All you need to know for estimating resin volume and printing time in Lychee Slicer
You may have noticed that sometimes (or often!), the printing time estimated by Lychee Slicer can be inaccurate compared to what the timer on your 3D printer reads at the end of the print. You might also notice a difference in the estimated volume of resin and what is needed to complete a print. Let’s talk about both issues to understand the cause of the variance and help you anticipate or improve the result you have.
Print time estimation
Print time estimates can be tricky because they depend on the 3D printer you are using and also the settings that you’re able to input for it’s 3D printing parameters.
Single-stage or two-stage build plate movements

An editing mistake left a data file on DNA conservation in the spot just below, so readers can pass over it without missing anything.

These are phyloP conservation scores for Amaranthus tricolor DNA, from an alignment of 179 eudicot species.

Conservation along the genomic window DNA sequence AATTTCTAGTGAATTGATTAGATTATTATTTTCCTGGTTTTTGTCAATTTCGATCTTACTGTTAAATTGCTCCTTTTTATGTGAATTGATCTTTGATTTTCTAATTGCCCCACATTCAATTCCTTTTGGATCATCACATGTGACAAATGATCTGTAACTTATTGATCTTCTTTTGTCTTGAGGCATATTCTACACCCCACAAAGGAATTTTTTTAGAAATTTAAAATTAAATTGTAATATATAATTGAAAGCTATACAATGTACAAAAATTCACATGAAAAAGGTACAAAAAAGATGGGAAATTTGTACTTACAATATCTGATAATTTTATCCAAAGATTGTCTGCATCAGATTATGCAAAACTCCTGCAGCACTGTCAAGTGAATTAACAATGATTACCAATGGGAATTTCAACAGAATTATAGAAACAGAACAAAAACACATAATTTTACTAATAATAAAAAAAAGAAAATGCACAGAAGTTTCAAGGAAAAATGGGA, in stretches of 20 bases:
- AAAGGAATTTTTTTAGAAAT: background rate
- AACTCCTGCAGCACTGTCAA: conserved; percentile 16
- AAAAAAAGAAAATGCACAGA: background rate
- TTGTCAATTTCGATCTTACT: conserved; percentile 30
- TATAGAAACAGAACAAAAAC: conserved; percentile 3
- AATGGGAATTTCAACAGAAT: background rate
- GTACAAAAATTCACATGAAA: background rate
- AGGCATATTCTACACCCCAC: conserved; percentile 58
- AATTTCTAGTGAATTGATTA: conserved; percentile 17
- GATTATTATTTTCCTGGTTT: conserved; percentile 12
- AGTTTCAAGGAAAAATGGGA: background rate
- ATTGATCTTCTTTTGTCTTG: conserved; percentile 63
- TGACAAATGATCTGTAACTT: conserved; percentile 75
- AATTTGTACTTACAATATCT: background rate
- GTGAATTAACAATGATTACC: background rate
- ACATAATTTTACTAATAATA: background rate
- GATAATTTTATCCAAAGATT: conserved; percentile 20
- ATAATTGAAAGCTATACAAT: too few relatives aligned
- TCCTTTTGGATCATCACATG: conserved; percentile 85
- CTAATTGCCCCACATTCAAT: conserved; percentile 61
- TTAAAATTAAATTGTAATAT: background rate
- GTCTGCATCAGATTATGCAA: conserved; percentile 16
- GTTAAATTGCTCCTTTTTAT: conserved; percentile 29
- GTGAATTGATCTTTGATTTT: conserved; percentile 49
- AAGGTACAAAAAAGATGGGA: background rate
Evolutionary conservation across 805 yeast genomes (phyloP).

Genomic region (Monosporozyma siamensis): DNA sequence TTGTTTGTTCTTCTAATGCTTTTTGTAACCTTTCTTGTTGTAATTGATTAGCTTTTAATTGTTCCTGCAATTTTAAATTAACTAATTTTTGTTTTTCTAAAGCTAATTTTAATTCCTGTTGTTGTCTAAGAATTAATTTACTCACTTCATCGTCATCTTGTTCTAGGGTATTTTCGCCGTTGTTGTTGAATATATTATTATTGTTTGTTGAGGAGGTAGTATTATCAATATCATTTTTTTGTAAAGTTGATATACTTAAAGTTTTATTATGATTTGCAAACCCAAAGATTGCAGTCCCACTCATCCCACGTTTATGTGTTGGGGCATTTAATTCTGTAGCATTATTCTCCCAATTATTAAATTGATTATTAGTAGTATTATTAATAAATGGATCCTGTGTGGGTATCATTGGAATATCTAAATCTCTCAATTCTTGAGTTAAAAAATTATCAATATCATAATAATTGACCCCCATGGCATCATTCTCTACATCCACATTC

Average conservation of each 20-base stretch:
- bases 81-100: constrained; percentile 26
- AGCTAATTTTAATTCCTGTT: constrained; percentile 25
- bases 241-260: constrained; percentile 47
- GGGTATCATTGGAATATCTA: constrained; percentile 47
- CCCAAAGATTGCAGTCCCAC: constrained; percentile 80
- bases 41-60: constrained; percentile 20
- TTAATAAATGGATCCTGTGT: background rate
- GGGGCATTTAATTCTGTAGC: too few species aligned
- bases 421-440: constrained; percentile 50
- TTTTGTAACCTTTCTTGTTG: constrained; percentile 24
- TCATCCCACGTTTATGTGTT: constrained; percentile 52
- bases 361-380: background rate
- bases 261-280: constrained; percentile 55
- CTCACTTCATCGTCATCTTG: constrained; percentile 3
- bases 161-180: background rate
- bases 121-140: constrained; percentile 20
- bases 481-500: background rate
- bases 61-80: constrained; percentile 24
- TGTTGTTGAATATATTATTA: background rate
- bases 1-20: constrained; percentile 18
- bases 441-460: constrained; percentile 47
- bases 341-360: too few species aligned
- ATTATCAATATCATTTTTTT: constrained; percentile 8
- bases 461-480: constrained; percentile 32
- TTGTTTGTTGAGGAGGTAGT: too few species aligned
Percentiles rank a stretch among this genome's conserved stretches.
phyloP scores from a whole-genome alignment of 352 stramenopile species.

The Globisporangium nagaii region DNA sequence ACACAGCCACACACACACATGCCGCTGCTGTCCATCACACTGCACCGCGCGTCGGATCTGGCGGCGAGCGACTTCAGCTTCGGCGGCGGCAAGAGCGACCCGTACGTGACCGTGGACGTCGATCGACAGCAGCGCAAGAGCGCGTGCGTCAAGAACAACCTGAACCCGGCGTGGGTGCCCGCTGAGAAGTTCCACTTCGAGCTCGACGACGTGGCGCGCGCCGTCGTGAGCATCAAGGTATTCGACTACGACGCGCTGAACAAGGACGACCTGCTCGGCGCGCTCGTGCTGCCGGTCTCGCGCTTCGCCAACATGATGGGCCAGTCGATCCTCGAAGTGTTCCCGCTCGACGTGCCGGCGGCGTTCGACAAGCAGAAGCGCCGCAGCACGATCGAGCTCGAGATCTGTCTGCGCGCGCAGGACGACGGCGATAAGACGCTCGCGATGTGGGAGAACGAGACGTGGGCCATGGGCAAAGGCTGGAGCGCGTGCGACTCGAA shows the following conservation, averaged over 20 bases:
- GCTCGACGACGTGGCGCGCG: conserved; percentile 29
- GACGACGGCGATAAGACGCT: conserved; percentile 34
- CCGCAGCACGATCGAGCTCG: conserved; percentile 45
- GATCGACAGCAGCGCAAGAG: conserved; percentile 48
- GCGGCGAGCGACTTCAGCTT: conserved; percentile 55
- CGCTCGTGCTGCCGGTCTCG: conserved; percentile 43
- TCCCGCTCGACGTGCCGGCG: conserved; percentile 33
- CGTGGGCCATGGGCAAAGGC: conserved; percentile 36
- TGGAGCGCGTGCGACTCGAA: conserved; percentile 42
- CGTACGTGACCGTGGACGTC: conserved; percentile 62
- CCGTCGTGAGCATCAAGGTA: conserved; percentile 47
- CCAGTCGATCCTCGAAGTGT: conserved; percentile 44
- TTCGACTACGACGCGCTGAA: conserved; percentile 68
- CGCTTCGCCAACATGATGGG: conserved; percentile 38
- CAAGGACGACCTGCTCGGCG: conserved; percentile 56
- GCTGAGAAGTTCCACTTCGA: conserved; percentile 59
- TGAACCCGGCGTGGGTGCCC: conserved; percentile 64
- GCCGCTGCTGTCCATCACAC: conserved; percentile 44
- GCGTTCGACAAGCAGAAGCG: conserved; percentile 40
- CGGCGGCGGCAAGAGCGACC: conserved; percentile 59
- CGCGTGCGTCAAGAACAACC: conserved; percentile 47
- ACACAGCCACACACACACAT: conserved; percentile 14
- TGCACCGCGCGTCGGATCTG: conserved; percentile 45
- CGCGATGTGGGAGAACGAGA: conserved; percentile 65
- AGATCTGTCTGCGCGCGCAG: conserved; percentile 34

Some printers use a single-stage movement when lifting the build plate: it’s a constant movement rate up and down, with only a slight acceleration and deceleration. This one is easy to calculate.
Other printers use a two-stage movement, starting slow then accelerating rapidly.
For some printers, this setting can be adjusted in the printing parameters … but for others it’s set by the firmware without user control of these settings (distance, speed, and more). Two-stage movement can be a more challenging calculation.
The math behind the estimate
So, how does Lychee Slicer attempt to calculate the estimated printing time? For simplicity, let’s consider only regular layers.
For single-stage movement, the time estimation is:
- The exposure time plus,
- The lift distance multiplied by the lift speed value plus,
- The same operation with the lowering values plus,
- If you set it, the light-off delay time,
- Finally, multiplied by the total number of layers and you have the print time estimate.
When the printer is using a two-stage movement, things can get complicated. If a printer lets you enter the settings for distance and speed of the two-stage segments, the same calculation as the one-stage movement is done, except it becomes four steps (two “up” and two “down”), not just two.